Nina Taliaferro said samples of water from her well showed PFOA contamination at 100 parts per trillion. The 32-year-old said she worries about possible exposure by her 8 1/2-month-old daughter.

New Hampshire officials have expanded testing of water samples near the plant, and announced that this week they plan to test soil at nearby sites like schools and playgrounds.

The U.S. Environmental Protection Agency hasn’t declared PFOA harmful to humans, but it has raised concerns about the safety of the chemical in drinking water.

On Monday, the Environmental Working Group, a Washington-based advocacy group that assesses chemicals in consumer products and the environment, sent a letter to EPA Administrator Gina McCarthy urging the agency to set an enforceable drinking water standard for the chemical, and to force former manufacturers to disclose all sites in the U.S. where they used, made or dumped PFOA.

The nonprofit group said the findings of PFOA contamination have “gone from a regional problem to a national public health crisis that continues to widen, with no apparent end in sight.” The group, which has a history of battling with industry on environmental issues, has been raising health concerns about PFOA since 2002.

PFOA can be harmful to animals in high doses, causing tumors in the liver and other parts of the body, according to several scientific studies.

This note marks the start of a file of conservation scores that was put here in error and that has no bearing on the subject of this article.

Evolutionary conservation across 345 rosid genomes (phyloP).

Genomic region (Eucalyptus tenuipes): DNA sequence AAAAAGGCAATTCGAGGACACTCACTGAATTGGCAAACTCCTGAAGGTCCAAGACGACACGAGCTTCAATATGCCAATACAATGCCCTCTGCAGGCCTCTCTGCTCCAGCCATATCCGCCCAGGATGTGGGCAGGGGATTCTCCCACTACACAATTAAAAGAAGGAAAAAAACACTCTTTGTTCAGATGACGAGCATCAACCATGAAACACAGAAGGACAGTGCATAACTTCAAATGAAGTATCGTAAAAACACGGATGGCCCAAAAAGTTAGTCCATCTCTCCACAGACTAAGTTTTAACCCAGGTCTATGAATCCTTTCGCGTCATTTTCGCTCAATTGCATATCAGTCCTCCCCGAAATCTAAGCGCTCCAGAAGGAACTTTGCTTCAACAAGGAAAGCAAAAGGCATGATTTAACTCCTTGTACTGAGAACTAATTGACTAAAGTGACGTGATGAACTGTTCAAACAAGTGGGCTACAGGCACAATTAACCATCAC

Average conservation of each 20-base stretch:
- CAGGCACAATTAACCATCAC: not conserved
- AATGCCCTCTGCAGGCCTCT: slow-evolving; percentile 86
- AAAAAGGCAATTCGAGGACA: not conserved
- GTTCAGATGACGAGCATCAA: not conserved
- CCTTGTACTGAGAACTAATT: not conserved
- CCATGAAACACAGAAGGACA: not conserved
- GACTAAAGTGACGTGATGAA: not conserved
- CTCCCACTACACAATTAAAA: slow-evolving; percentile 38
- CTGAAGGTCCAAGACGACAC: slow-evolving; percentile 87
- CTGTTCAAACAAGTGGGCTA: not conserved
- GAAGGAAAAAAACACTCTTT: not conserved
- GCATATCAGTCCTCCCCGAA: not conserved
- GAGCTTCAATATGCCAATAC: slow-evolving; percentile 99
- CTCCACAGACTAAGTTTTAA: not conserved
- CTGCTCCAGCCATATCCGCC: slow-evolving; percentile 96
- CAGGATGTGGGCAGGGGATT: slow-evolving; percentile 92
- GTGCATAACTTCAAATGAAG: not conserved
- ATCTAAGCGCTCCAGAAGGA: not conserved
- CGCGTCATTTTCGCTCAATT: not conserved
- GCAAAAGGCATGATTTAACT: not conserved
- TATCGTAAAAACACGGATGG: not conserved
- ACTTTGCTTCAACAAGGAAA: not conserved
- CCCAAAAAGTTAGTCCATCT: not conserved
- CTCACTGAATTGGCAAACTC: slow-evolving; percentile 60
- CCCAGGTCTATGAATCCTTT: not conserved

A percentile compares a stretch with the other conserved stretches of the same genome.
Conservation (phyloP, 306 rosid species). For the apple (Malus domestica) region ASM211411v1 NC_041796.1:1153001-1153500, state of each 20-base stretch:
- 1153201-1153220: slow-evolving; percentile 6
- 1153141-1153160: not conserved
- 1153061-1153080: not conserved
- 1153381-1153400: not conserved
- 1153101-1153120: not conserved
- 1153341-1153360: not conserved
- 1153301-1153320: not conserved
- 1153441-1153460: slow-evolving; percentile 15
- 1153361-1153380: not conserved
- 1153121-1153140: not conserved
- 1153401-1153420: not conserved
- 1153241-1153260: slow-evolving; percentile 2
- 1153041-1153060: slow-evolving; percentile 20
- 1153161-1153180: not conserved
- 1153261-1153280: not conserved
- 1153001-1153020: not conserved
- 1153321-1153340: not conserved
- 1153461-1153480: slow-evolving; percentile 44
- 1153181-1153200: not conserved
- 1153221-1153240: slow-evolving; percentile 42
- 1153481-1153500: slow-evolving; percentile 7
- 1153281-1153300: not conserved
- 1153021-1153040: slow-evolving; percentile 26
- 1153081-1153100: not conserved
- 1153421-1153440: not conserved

David Savitz, a vice president for research at Brown University, said his studies have found the chemical might cause “modest increases in disease” in humans, such as testicular cancer and hypertension in pregnant women. “We’re not talking about something that is an established, documented health hazard,” he said.

A multiyear medical study in the 2000s of 70,000 people near a DuPont plant in West Virginia that made PFOA, found “some suggestions” of “probable links” between high exposure to the chemical and some illnesses. The study was funded by a settlement between DuPont and plaintiffs suing the company over PFOA exposure, and both the plaintiffs and DuPont had to approve the study’s findings, said Mr. Savitz, who served on the study panel.